Consumer behavior changed in 2020. Really, we had to adapt in all areas of our lives. One constant? High customer experience expectations. What with next-day delivery (or faster), online chat, and the attention paid to our input, customers are demanding better CX. As companies work to continue to raise the bar to earn customer loyalty and grow the business bottom line, we’re seeing customer experience expectations bleed over into other areas of our lives too.
The global pandemic did shift some customer experience priorities. Safety and convenience became top considerations. Yet, with digital transformation, we’d already seen many shifts in CX expectations. Knowing that companies are competing for their dollar and emboldened by the increased access to information online, consumers have higher expectations.
Customers consistently demand:
- Conversational approach
- Faster response times
These core CX expectations are shifting the way businesses meet customer demand. At the same time, having these expectations met in our buyer’s journey leads us to shift our expectations in other areas of our lives as well.
Customer Experience Expectations in 2021
Let’s first dig deeper into each of the six expectations we can (ahem) expect to remain top priorities for customers in 2021.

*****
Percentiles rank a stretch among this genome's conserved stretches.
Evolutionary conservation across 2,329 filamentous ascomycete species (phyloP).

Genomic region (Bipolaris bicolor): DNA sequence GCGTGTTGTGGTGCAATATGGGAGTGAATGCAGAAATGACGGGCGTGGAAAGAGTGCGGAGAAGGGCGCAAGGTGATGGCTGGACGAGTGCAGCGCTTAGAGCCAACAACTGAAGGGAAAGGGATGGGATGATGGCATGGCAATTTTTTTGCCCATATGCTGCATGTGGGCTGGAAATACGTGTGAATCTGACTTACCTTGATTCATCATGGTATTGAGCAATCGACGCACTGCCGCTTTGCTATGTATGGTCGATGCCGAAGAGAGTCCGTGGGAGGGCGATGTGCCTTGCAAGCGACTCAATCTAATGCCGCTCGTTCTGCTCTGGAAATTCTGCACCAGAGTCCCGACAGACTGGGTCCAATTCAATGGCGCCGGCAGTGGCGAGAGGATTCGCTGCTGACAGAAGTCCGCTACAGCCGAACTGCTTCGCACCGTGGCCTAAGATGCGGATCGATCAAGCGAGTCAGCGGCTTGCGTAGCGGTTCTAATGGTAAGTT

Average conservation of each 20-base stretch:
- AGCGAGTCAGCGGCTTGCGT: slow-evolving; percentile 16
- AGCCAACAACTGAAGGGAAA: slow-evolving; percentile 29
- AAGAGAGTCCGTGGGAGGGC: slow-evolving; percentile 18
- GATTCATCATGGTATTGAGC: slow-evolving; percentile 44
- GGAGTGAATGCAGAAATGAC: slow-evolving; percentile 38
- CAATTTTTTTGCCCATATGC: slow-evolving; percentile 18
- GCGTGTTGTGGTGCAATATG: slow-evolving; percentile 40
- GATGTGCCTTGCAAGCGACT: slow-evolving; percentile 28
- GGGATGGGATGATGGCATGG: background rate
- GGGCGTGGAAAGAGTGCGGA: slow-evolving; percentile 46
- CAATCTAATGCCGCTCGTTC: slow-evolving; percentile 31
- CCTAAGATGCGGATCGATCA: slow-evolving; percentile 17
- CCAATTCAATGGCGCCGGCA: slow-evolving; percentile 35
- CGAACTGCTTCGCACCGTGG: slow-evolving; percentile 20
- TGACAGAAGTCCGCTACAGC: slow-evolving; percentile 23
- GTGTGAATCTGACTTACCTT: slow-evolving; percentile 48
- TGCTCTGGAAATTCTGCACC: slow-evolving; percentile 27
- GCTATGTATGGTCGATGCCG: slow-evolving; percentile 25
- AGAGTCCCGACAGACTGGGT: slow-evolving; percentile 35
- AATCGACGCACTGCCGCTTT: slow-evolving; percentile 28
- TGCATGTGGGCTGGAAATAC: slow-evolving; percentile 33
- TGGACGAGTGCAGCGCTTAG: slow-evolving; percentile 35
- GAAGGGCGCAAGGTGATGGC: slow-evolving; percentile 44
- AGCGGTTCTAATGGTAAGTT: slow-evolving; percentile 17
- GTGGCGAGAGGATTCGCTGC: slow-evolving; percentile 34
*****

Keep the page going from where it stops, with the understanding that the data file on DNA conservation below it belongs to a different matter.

Convenience remains one of the top “must-do’s” for 2021. “Nearly 80% of American consumers say that speed, convenience, knowledgeable help and friendly service are the most important elements of a positive customer experience,” according to PwC.
When it comes to CX, convenience can mean many different things. Among conveniences a customer wants include:
- Access to products and services at a convenient location.
- Easy open packaging
- Rapid delivery
- Scheduling power
Brands today aim to leverage their data to build better relationships with customers. Meeting customers where they are, when they want you is, to borrow a now oft-used phrase but for a fresh context, the “new normal.”
In Genesys’ 2020 Consumer Survey, 71% percent of respondents said that customer service had become “much more” or “somewhat more personalized” in the last five years. Interestingly, those in Germany, the U.S. and the U.K. said customer service had grown increasingly personalized while a third of respondents in New Zealand and Japan think service is less personalized.